The calculation of ICR, LSR and MCL is purely based on resource adequacy requirements. The performance of reliability reviews is purely based on transmission security requirements. Resource adequacy and transmission security requirements are both necessary to meet basic reliability requirements.
Since they have different purposes, one being to ensure resource adequacy, the other being to ensure transmission security, the ISO believes that the assumptions used for calculating ICR, LSR and MCL and for performing reliability reviews do not need to be the same.” (See, Issue List with ISO Proposals, page 5)
NESCOE Viewpoint: NESCOE is still considering this issue. At this time, however, NESCOE is generally inclined toward ISO-NE’s proposal to use distinct ICR and delisting methods and data for the reasons ISO-NE sets forth.
In connection with the presentation of analysis on this issue, ISO-NE should make clear that it undertakes an assessment related to system reliability at three points in time, including:
Prior to the FCA, to set the quantity of capacity to be procured (ICR) as well as regional limits on the amount that must be procured (LSR) and can be supplied (MCL);
During the FCA, to evaluate delist offers and determine whether particular combinations of offers create reliability concerns (beyond those reflected in the LSR and MCL); and,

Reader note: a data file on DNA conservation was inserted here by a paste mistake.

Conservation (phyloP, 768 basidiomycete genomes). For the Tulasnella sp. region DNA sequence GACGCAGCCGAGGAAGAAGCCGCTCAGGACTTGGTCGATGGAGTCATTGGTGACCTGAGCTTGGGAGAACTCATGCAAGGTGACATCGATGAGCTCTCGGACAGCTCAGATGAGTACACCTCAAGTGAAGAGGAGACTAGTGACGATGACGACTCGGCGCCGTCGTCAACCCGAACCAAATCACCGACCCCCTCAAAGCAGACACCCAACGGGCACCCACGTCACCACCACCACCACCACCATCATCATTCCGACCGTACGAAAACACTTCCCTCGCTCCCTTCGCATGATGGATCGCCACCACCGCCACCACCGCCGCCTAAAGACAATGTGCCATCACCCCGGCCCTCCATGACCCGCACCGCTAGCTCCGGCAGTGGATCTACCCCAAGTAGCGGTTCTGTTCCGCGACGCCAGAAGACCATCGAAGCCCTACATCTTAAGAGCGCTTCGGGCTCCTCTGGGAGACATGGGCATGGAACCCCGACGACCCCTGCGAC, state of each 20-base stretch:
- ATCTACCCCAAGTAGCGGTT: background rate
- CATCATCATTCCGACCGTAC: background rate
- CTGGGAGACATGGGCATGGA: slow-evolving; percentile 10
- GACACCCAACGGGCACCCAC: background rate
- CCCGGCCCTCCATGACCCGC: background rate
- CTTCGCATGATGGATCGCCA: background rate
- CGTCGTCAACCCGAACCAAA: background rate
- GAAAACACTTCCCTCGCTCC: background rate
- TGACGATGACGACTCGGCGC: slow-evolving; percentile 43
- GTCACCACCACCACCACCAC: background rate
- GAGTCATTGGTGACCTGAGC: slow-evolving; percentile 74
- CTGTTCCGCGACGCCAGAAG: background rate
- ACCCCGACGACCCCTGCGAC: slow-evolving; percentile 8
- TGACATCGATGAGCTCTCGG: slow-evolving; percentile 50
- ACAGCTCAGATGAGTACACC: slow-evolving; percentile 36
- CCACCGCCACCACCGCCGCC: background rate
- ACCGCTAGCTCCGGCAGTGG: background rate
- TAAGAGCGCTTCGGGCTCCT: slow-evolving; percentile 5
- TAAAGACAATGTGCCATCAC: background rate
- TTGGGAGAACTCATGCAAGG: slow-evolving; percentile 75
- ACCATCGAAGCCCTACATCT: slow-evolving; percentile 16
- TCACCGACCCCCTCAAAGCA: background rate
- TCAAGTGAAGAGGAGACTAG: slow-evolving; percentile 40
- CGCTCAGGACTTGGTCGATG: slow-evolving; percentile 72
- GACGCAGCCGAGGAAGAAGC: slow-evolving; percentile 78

After the FCA, when evaluating bi-lateral transactions or periodic reconfiguration auctions for maintenance of reliability standards.
2. Issue Statement: “What methodology should be used to establish each assumption?” (See, Issues List for Reliability Committee Project Regarding Potential Changes to: Tie Benefits, Local Sourcing Requirements, Reliability Reviews and Capacity Zones dated August 6, 2009)
ISO Proposal on Peaking Generation Resources: “Resource forced outage assumptions for peaking generation resources will be determined using the following formula:
Peaking Generator Forced Outage Factor for Year N
= (Peaking Generator EFORd for Year N + 33%) / 2
In which: The peaking generator EFORd for Year N is determined pursuant to section III.12 of Market Rule 1.” (See, Issue List with ISO Proposal, page 6)
NESCOE Viewpoint: In short, ISO-NE currently assumes a 33% forced outage rate and proposes to use the average of 33% and the EFORd, which is currently 6.55% and is based on a 5-year average of actual outage rates.